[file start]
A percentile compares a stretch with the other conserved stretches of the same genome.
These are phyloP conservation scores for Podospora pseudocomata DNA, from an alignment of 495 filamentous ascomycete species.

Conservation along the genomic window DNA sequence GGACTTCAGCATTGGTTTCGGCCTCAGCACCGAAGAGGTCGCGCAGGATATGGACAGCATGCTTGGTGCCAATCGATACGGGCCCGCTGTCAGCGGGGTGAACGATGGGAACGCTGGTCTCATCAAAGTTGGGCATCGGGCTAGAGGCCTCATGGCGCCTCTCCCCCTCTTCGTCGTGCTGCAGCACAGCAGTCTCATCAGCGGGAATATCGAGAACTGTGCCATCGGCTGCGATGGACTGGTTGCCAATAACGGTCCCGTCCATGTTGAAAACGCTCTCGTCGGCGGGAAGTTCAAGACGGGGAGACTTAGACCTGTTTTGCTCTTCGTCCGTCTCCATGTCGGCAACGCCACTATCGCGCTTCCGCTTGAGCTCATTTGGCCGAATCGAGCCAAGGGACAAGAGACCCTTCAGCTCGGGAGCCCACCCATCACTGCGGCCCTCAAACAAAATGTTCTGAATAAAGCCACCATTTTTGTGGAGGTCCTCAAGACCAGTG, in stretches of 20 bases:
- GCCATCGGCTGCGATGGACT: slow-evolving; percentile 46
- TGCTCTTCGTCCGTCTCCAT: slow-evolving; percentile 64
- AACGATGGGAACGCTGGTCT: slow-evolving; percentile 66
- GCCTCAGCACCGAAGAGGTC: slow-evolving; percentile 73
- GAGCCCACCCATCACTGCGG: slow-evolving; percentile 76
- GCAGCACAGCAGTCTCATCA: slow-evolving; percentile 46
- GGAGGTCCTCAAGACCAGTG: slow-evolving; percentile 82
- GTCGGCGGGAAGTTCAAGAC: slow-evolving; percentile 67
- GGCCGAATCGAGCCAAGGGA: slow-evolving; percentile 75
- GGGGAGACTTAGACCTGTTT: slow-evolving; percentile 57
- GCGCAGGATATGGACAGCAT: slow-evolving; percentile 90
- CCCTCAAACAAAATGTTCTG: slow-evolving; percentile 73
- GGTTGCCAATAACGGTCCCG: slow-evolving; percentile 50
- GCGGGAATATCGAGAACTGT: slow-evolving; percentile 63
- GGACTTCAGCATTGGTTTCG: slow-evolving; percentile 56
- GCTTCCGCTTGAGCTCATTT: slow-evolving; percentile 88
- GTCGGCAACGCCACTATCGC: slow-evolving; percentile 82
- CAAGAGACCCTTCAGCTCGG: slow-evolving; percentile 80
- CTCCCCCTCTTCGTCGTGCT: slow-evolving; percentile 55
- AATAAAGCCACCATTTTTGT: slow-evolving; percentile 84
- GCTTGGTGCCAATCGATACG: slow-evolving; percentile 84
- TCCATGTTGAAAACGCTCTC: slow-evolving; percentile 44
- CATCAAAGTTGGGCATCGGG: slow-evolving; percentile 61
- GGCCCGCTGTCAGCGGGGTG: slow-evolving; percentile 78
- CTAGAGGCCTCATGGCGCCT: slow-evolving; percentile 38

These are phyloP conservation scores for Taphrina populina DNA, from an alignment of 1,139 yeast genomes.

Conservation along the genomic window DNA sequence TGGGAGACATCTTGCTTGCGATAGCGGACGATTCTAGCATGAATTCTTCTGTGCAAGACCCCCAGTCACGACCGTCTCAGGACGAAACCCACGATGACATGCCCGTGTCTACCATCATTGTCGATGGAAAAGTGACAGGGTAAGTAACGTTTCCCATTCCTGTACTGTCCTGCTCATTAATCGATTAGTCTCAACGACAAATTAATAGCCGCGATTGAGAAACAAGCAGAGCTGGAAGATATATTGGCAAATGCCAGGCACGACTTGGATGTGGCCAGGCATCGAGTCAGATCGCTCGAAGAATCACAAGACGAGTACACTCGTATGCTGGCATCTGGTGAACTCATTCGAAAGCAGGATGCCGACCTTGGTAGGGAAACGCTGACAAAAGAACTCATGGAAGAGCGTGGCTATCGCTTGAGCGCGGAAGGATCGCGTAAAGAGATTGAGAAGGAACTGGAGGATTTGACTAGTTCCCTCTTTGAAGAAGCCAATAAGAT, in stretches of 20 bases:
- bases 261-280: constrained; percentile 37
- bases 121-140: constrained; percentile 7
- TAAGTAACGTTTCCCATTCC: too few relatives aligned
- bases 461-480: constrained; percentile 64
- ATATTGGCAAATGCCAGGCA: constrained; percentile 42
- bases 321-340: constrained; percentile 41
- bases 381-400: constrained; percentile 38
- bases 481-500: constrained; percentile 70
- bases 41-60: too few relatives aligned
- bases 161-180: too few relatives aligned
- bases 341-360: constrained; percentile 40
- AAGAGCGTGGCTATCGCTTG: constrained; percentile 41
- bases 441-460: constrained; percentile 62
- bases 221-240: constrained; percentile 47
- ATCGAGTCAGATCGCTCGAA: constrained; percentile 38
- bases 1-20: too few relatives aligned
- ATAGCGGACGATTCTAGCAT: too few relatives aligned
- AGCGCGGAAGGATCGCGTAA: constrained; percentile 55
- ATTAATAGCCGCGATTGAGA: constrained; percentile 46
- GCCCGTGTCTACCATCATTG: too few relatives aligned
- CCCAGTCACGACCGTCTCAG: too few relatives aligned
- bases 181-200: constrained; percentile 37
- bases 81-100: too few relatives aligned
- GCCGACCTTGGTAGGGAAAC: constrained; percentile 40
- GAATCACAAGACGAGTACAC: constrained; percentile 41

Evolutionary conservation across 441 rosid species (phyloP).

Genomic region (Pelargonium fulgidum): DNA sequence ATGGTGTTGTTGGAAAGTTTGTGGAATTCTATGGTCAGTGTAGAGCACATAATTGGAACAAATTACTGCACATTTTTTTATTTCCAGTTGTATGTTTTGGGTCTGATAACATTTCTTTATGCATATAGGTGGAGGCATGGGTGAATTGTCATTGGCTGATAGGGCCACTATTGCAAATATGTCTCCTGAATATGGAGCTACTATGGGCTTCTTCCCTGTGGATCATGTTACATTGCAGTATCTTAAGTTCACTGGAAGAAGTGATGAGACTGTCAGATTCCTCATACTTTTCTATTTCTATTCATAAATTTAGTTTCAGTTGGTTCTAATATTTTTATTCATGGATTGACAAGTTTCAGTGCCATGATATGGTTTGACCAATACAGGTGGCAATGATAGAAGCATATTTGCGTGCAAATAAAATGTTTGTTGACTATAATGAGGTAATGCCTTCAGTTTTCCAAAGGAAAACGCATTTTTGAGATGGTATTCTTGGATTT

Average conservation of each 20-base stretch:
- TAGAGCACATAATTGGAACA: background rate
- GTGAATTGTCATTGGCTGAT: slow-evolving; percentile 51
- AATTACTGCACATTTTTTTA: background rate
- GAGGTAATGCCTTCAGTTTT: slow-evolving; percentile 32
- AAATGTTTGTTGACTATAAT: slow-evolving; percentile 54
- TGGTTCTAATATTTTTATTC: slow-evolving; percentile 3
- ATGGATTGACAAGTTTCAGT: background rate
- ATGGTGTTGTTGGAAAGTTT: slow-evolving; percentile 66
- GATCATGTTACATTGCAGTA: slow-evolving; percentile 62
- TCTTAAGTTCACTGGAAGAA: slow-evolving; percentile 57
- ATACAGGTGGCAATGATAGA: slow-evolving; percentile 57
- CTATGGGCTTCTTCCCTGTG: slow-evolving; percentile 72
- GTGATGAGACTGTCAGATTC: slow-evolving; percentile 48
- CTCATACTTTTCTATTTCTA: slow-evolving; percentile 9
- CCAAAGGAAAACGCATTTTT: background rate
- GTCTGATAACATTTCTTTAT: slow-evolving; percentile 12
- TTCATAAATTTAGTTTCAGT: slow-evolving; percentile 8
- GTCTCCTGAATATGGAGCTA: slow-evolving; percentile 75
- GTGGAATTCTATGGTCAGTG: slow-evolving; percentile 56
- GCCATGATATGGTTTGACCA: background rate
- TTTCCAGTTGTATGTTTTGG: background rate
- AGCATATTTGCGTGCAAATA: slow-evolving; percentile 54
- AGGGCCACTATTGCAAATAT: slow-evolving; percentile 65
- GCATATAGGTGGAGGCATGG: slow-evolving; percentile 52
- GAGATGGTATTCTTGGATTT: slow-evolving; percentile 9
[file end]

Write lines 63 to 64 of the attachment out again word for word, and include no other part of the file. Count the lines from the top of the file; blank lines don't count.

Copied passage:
- AAATGTTTGTTGACTATAAT: slow-evolving; percentile 54
- TGGTTCTAATATTTTTATTC: slow-evolving; percentile 3